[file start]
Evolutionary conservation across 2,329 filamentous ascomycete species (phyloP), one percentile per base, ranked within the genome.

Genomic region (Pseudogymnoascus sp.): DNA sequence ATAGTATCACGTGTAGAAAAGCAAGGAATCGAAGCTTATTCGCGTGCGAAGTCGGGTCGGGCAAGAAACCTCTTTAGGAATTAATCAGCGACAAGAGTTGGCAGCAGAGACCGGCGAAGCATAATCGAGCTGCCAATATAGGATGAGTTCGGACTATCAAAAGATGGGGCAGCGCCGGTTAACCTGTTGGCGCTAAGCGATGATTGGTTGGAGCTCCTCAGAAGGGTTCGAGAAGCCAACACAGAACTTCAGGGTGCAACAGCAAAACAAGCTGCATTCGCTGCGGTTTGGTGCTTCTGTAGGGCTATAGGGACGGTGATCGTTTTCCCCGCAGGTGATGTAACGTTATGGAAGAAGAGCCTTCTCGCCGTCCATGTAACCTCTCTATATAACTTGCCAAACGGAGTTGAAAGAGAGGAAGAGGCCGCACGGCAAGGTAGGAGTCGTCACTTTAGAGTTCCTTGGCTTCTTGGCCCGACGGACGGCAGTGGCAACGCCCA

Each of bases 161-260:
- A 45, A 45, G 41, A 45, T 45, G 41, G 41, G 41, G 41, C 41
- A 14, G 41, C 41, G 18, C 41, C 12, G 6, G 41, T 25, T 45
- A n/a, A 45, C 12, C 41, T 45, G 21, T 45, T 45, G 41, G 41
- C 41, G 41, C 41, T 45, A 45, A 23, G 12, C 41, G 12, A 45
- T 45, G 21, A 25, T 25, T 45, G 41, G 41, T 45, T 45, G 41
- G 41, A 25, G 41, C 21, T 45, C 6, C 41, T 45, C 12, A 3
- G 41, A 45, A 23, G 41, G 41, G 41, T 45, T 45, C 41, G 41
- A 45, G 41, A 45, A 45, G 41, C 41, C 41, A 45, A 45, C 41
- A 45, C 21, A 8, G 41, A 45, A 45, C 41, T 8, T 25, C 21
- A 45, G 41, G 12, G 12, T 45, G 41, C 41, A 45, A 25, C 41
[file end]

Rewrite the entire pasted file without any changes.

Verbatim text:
Evolutionary conservation across 2,329 filamentous ascomycete species (phyloP), one percentile per base, ranked within the genome.

Genomic region (Pseudogymnoascus sp.): DNA sequence ATAGTATCACGTGTAGAAAAGCAAGGAATCGAAGCTTATTCGCGTGCGAAGTCGGGTCGGGCAAGAAACCTCTTTAGGAATTAATCAGCGACAAGAGTTGGCAGCAGAGACCGGCGAAGCATAATCGAGCTGCCAATATAGGATGAGTTCGGACTATCAAAAGATGGGGCAGCGCCGGTTAACCTGTTGGCGCTAAGCGATGATTGGTTGGAGCTCCTCAGAAGGGTTCGAGAAGCCAACACAGAACTTCAGGGTGCAACAGCAAAACAAGCTGCATTCGCTGCGGTTTGGTGCTTCTGTAGGGCTATAGGGACGGTGATCGTTTTCCCCGCAGGTGATGTAACGTTATGGAAGAAGAGCCTTCTCGCCGTCCATGTAACCTCTCTATATAACTTGCCAAACGGAGTTGAAAGAGAGGAAGAGGCCGCACGGCAAGGTAGGAGTCGTCACTTTAGAGTTCCTTGGCTTCTTGGCCCGACGGACGGCAGTGGCAACGCCCA

Each of bases 161-260:
- A 45, A 45, G 41, A 45, T 45, G 41, G 41, G 41, G 41, C 41
- A 14, G 41, C 41, G 18, C 41, C 12, G 6, G 41, T 25, T 45
- A n/a, A 45, C 12, C 41, T 45, G 21, T 45, T 45, G 41, G 41
- C 41, G 41, C 41, T 45, A 45, A 23, G 12, C 41, G 12, A 45
- T 45, G 21, A 25, T 25, T 45, G 41, G 41, T 45, T 45, G 41
- G 41, A 25, G 41, C 21, T 45, C 6, C 41, T 45, C 12, A 3
- G 41, A 45, A 23, G 41, G 41, G 41, T 45, T 45, C 41, G 41
- A 45, G 41, A 45, A 45, G 41, C 41, C 41, A 45, A 45, C 41
- A 45, C 21, A 8, G 41, A 45, A 45, C 41, T 8, T 25, C 21
- A 45, G 41, G 12, G 12, T 45, G 41, C 41, A 45, A 25, C 41